The landscapes of THE LINE are the area of several kilometers North and South of THE LINE. This will be regenerated through limiting grazing, the introduction of water, and seeding native and experimental flora to create an enhanced natural landscape. The portion South of THE LINE will extend until the beaches of the Red Sea creating a place for residents to engage with the coast. The idea of a park within the city is transformed to a city within a park.
Knowing that THE LINE provides such access to the entire region and to The Landscapes of THE LINE should relieve concerns that the city will feel constricted. Here, people have an unprecedented opportunity to have the best of all worlds – the ability move between vibrancy and shear open space.
To access all of this, one would either take an autonomous vehicle at the natural ground level or jump on an eVTOL.
DB: You mentioned renewable energy. Can you describe the strategies of powering the line?
TQ: NEOM, in its entirety will run on renewable energy. THE LINE is certainly part of that. Energy sources will be a combination of solar, wind, and hydrogen. It’s important that our energy generation is sustainable. It’s not enough that manufacturing, for example, runs on electrical power. It’s important that that electric power is also generated sustainably.
‘whatever used to be here, we will bring it back‘
cleaner, quieter, closer
DB: How would you describe the benefits of a vertical city to someone who values rural living?
TQ: I too enjoy rural living. Houses have beautiful views of nature, fresh air, away from the noise and pollution of a city. I also enjoy nature itself. Being able to walk, hike or camp. The beauty of THE LINE is it places an entire city at the doorstep of nature. The city will feel like cliff-side living along some incredible natural landscapes.
While solving the problems of pollution and noise, promoting health and wellbeing, THE LINE also solves the problems of urban sprawl. People are often disconnected from one another and have lost the opportunity to run into each other in a neighborhood. In this sense, we imagine that we are recreating the sense of village living at an urban scale.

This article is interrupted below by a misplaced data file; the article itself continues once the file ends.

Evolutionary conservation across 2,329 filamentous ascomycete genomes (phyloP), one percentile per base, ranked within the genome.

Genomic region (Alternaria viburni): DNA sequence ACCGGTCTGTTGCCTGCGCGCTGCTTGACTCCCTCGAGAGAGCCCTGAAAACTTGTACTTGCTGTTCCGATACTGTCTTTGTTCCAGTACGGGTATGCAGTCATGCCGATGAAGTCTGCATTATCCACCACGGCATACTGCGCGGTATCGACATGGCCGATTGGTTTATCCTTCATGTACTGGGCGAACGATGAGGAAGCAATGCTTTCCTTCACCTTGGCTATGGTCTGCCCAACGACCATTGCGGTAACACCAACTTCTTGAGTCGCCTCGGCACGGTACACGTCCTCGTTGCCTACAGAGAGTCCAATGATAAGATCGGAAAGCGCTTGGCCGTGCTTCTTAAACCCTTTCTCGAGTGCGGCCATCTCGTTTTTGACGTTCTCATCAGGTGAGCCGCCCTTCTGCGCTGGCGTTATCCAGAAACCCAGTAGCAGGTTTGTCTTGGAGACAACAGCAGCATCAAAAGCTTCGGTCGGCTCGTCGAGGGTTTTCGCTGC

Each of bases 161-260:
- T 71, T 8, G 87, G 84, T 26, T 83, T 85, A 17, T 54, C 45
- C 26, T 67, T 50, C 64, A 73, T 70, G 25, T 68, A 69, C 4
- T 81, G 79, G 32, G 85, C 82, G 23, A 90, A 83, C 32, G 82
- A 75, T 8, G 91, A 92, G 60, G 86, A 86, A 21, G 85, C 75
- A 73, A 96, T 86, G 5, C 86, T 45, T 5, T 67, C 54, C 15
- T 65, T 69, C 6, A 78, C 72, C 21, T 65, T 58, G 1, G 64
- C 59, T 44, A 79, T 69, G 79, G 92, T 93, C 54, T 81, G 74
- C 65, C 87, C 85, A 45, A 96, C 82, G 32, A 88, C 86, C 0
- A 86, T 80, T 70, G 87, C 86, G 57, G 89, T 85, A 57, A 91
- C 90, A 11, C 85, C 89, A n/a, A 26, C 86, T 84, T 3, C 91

DB: You mentioned flying vehicles, or eVTOLs — how will this traffic be organized?
TQ: Relative to the size of NEOM, which is the size of Belgium, we don’t expect that the airways will be busy when considering the need. That said, like many other things in NEOM, air travel will be managed by advanced AI systems that will ensure safety and serenity.
DB: Can you describe how the LINE will receive water?
TQ: THE LINE’s water will be produced through advanced desalination. The extraction of potable water from sea water is usual frowned upon because the process involves dumping the salts back into the sea. This alters the salinity of the water, and in turn the ecology of the sea. In NEOM, we have a zero-brine discharge policy, meaning the salts will be retained and used for other purposes.
This makes water in NEOM sustainably sourced, particularly that the process of extraction will also run-on renewable energy sources. The water in THE LINE will also be recycled and reused as with many similar processes currently used elsewhere.